What is beef grading and why is it important?
At Snake River Farms, we’ve been pioneering a better beef experience for decades. If you care about serving your family the best possible meat, read our breakdown of beef grading systems to get insight on how they translate to your plate.
USDA Guidelines for Beef Grading
The United States Department of Agriculture (USDA) created grade standards for beef as a kind of shared language between the domestic beef industry and consumers. The USDA grade shield on steaks and other meat cuts indicates a level of safety and quality that is generally uniform.
The USDA uses a combination of subjective characteristics and electronic instrument data to place all U.S. beef into eight categories, although the top three grades are the ones most commonly available in stores and restaurants.
USDA beef grading place all quality American beef into three grades:
- Prime – Abundant marbling from young, well-fed cattle, almost always sold to high-end restaurants, gourmet grocers and better butcher shops
- Choice – Less marbling but still high-quality meat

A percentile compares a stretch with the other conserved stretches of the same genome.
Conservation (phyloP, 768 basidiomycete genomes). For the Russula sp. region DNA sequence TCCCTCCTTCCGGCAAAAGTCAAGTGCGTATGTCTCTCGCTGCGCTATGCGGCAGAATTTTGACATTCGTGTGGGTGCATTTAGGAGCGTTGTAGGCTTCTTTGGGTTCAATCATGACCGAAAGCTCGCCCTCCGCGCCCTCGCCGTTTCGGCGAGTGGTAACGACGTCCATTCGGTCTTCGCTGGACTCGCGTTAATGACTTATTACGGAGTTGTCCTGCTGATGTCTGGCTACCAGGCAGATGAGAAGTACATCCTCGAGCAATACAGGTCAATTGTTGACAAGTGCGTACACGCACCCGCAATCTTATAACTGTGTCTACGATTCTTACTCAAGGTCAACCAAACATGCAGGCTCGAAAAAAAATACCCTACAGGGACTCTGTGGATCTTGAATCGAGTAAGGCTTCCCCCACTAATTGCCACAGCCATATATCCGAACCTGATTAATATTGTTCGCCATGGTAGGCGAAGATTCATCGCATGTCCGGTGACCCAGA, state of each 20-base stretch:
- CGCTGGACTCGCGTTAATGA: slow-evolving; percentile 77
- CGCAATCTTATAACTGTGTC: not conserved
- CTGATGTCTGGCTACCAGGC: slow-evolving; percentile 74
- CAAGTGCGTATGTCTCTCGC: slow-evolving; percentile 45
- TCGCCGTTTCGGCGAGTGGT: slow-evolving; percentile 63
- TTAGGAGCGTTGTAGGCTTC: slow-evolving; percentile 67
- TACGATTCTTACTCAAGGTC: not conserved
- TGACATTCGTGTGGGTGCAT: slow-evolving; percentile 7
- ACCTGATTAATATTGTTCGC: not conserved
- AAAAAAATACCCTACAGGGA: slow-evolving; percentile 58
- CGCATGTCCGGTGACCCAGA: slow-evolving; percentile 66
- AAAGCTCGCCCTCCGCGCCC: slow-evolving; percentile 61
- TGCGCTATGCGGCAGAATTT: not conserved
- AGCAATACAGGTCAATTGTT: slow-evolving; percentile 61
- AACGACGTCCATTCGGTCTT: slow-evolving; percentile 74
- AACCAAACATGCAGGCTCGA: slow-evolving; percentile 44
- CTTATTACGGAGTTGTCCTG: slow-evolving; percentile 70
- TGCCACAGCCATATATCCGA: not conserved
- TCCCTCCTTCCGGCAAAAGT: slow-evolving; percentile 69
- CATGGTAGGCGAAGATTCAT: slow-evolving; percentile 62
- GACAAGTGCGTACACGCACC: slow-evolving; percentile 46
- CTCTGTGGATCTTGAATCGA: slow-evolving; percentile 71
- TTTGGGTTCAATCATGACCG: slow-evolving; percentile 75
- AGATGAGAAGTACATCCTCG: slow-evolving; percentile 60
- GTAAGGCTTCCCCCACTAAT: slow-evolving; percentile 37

- Select – Uniform in quality but leaner than higher grades and the most common grade found in grocery stores
Remaining USDA grades of beef include commericial, utility, cutter, and canner. These grades are rarely found displayed in stores and are reserved to canned food and other processed products.
International Grades: Beef Marbling Score
All Snake River Farms beef cuts are graded higher than USDA Prime. How do we manage to surpass these national guidelines? We use an internationally recognized system called the Beef Marbling Score.
Marbling refers to the amount of intramuscular fat interspersed among the muscle in any cut of meat, resulting in an appearance like the striations on a piece of marble. This kind of fat enhances the flavor, tenderness and juiciness of meat. It’s different from intermuscular fat, which occurs between the muscles. Those white hunks of fat are generally trimmed away, as they do not add to the eating experience.
Internationally and in countries such as Japan, a Beef Marbling Score (BMS) is assigned to a cut of beef depending on its amount of intramuscular fat, a sign of quality. BMS ranges on a scale of 1-12, with USDA Prime grade maxing out at 5, and Japanese Wagyu steak having the potential to go to the maximum score of 12.
Snake River Farms Grading: A Cut Above
All the beef at Snake River Farms falls into four categories that we’ve developed by synthesizing the USDA and BMS systems.
- USDA Choice – BMS of 2 to 3, great flavor and tenderness, above average steaks
- USDA Prime – BMS of 4 to 5, includes only about 5% of all domestic beef
- SRF Black Grade – American Wagyu beef with a BMS of 6 to 8, superior to USDA Prime
- SRF Gold Grade – American Wagyu beef with a BMS of 9+ that delivers a rich flavor and buttery texture